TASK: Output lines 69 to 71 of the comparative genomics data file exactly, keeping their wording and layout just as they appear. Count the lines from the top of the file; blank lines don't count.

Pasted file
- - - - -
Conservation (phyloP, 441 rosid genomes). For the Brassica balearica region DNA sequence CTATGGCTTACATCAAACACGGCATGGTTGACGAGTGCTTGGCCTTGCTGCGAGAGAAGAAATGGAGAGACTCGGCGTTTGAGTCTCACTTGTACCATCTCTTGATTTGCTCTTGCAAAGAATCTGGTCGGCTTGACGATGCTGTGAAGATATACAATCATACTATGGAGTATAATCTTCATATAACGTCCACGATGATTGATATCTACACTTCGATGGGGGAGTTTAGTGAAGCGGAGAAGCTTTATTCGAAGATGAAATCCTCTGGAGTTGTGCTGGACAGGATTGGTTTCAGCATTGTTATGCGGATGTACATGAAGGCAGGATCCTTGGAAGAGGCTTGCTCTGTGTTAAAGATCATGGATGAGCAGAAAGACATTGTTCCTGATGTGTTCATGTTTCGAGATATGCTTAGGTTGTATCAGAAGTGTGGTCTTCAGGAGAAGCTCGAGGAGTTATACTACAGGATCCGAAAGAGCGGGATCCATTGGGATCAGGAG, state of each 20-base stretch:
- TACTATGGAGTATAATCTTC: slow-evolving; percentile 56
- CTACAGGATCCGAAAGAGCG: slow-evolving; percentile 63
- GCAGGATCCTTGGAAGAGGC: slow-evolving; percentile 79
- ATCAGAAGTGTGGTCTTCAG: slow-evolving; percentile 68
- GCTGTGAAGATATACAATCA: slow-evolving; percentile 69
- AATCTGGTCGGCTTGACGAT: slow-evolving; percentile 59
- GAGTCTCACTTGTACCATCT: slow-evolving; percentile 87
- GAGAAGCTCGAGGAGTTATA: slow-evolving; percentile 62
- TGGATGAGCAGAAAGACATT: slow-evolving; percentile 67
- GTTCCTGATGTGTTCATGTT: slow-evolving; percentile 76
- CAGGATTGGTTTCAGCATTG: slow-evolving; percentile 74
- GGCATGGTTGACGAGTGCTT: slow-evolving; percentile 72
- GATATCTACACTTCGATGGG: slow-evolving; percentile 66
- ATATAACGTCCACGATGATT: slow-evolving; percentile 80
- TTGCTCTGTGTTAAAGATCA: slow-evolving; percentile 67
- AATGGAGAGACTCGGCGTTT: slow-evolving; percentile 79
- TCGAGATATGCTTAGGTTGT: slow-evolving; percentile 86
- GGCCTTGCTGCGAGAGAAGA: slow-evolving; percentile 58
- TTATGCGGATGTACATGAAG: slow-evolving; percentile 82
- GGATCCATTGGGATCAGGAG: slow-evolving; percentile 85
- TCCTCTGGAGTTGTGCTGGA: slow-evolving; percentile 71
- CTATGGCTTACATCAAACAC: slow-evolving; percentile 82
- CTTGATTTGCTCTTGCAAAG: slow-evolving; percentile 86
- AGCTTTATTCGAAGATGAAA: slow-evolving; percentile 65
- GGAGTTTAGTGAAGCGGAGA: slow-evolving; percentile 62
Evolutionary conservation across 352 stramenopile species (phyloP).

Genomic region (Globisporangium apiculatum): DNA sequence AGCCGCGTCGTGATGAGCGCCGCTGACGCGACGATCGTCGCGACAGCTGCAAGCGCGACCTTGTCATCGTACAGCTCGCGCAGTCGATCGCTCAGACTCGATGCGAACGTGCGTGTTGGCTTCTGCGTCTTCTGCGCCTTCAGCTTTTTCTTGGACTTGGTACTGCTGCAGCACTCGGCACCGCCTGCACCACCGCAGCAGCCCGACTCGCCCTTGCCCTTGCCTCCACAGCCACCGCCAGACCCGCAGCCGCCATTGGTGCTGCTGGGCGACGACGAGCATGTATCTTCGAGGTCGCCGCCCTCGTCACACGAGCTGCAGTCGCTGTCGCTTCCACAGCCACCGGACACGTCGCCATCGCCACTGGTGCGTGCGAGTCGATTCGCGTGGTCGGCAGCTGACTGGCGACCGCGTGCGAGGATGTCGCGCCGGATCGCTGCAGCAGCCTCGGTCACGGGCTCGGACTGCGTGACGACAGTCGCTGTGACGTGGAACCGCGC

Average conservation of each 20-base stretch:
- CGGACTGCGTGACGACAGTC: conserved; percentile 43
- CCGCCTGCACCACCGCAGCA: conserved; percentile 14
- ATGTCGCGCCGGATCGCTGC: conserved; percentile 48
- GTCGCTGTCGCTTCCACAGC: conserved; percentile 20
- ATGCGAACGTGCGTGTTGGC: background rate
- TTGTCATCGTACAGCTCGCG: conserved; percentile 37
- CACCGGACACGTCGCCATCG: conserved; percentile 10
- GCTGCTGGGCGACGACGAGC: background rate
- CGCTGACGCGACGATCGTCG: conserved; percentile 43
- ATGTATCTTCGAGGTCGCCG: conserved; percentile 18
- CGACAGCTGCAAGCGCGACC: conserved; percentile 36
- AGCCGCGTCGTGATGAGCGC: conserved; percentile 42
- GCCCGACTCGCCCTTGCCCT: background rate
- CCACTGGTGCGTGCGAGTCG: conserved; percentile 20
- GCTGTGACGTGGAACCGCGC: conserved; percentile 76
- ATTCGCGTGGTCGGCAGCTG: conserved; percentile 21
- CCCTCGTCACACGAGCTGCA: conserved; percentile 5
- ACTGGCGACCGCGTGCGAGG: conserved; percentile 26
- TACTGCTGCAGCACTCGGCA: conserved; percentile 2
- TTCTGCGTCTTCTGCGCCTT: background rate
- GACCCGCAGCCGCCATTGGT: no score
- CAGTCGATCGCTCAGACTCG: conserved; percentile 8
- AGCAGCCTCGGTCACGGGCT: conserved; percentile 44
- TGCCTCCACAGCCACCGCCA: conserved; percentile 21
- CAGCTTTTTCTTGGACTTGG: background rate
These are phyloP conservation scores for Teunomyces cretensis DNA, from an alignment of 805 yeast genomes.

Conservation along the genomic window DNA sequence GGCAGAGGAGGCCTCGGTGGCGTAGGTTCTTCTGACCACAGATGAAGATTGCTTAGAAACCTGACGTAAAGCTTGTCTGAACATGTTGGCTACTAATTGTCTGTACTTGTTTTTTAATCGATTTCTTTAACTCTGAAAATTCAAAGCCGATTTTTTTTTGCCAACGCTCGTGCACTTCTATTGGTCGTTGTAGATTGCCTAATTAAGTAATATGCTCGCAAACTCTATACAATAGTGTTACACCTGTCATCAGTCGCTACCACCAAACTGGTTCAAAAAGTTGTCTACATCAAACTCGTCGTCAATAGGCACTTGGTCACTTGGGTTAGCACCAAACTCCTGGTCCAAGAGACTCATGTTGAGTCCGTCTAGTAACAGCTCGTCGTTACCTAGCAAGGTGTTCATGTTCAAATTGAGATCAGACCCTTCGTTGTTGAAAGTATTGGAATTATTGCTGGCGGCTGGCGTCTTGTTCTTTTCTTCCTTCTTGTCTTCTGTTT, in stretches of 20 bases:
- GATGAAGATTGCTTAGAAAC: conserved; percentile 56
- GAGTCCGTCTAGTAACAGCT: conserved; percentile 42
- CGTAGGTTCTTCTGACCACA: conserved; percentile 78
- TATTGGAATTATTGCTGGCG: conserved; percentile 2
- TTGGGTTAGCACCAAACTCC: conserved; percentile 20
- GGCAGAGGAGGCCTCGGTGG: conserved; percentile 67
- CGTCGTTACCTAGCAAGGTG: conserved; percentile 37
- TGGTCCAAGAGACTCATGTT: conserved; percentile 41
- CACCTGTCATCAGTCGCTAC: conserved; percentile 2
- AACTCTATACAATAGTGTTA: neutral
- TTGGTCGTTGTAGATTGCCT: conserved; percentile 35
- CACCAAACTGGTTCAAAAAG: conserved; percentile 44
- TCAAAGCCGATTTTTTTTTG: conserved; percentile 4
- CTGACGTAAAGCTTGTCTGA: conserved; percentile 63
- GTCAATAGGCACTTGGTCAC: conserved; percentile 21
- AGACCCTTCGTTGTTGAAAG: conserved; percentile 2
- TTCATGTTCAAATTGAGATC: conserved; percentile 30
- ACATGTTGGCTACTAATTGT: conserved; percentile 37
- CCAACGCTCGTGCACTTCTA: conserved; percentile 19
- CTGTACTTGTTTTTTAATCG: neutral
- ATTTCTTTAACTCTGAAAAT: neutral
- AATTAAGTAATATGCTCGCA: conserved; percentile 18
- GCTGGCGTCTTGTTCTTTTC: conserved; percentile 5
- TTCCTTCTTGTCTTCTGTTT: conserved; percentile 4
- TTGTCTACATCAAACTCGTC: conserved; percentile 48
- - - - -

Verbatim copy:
- TCAAAGCCGATTTTTTTTTG: conserved; percentile 4
- CTGACGTAAAGCTTGTCTGA: conserved; percentile 63
- GTCAATAGGCACTTGGTCAC: conserved; percentile 21